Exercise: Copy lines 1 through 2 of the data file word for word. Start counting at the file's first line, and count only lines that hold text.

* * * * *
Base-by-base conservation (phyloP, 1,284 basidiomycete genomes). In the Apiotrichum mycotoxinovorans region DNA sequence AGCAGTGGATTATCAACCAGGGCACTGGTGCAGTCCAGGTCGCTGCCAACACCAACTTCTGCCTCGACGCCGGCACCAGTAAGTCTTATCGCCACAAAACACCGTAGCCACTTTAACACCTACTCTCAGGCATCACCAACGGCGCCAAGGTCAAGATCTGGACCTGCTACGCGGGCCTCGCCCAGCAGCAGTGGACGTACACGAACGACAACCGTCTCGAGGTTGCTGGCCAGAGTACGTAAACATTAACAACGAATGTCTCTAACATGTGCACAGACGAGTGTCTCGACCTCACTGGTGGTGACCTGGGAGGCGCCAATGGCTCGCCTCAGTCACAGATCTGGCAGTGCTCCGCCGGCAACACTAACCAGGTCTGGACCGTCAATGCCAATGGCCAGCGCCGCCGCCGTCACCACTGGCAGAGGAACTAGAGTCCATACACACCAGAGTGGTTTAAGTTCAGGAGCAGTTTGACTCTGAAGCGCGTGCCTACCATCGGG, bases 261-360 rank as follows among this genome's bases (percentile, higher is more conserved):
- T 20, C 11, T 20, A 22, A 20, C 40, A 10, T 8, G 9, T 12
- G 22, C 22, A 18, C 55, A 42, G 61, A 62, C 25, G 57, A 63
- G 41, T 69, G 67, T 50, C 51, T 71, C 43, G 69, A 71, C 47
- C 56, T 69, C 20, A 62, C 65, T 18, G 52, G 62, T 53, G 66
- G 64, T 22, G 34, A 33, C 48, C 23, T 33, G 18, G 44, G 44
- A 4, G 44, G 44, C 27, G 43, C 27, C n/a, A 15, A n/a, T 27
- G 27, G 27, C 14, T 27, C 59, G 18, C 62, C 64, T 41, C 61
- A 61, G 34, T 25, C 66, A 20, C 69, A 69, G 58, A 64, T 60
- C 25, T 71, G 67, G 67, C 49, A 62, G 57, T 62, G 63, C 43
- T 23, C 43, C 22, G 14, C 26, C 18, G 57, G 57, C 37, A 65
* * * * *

Base-by-base conservation (phyloP, 1,284 basidiomycete genomes). In the Apiotrichum mycotoxinovorans region DNA sequence AGCAGTGGATTATCAACCAGGGCACTGGTGCAGTCCAGGTCGCTGCCAACACCAACTTCTGCCTCGACGCCGGCACCAGTAAGTCTTATCGCCACAAAACACCGTAGCCACTTTAACACCTACTCTCAGGCATCACCAACGGCGCCAAGGTCAAGATCTGGACCTGCTACGCGGGCCTCGCCCAGCAGCAGTGGACGTACACGAACGACAACCGTCTCGAGGTTGCTGGCCAGAGTACGTAAACATTAACAACGAATGTCTCTAACATGTGCACAGACGAGTGTCTCGACCTCACTGGTGGTGACCTGGGAGGCGCCAATGGCTCGCCTCAGTCACAGATCTGGCAGTGCTCCGCCGGCAACACTAACCAGGTCTGGACCGTCAATGCCAATGGCCAGCGCCGCCGCCGTCACCACTGGCAGAGGAACTAGAGTCCATACACACCAGAGTGGTTTAAGTTCAGGAGCAGTTTGACTCTGAAGCGCGTGCCTACCATCGGG, bases 261-360 rank as follows among this genome's bases (percentile, higher is more conserved):
- T 20, C 11, T 20, A 22, A 20, C 40, A 10, T 8, G 9, T 12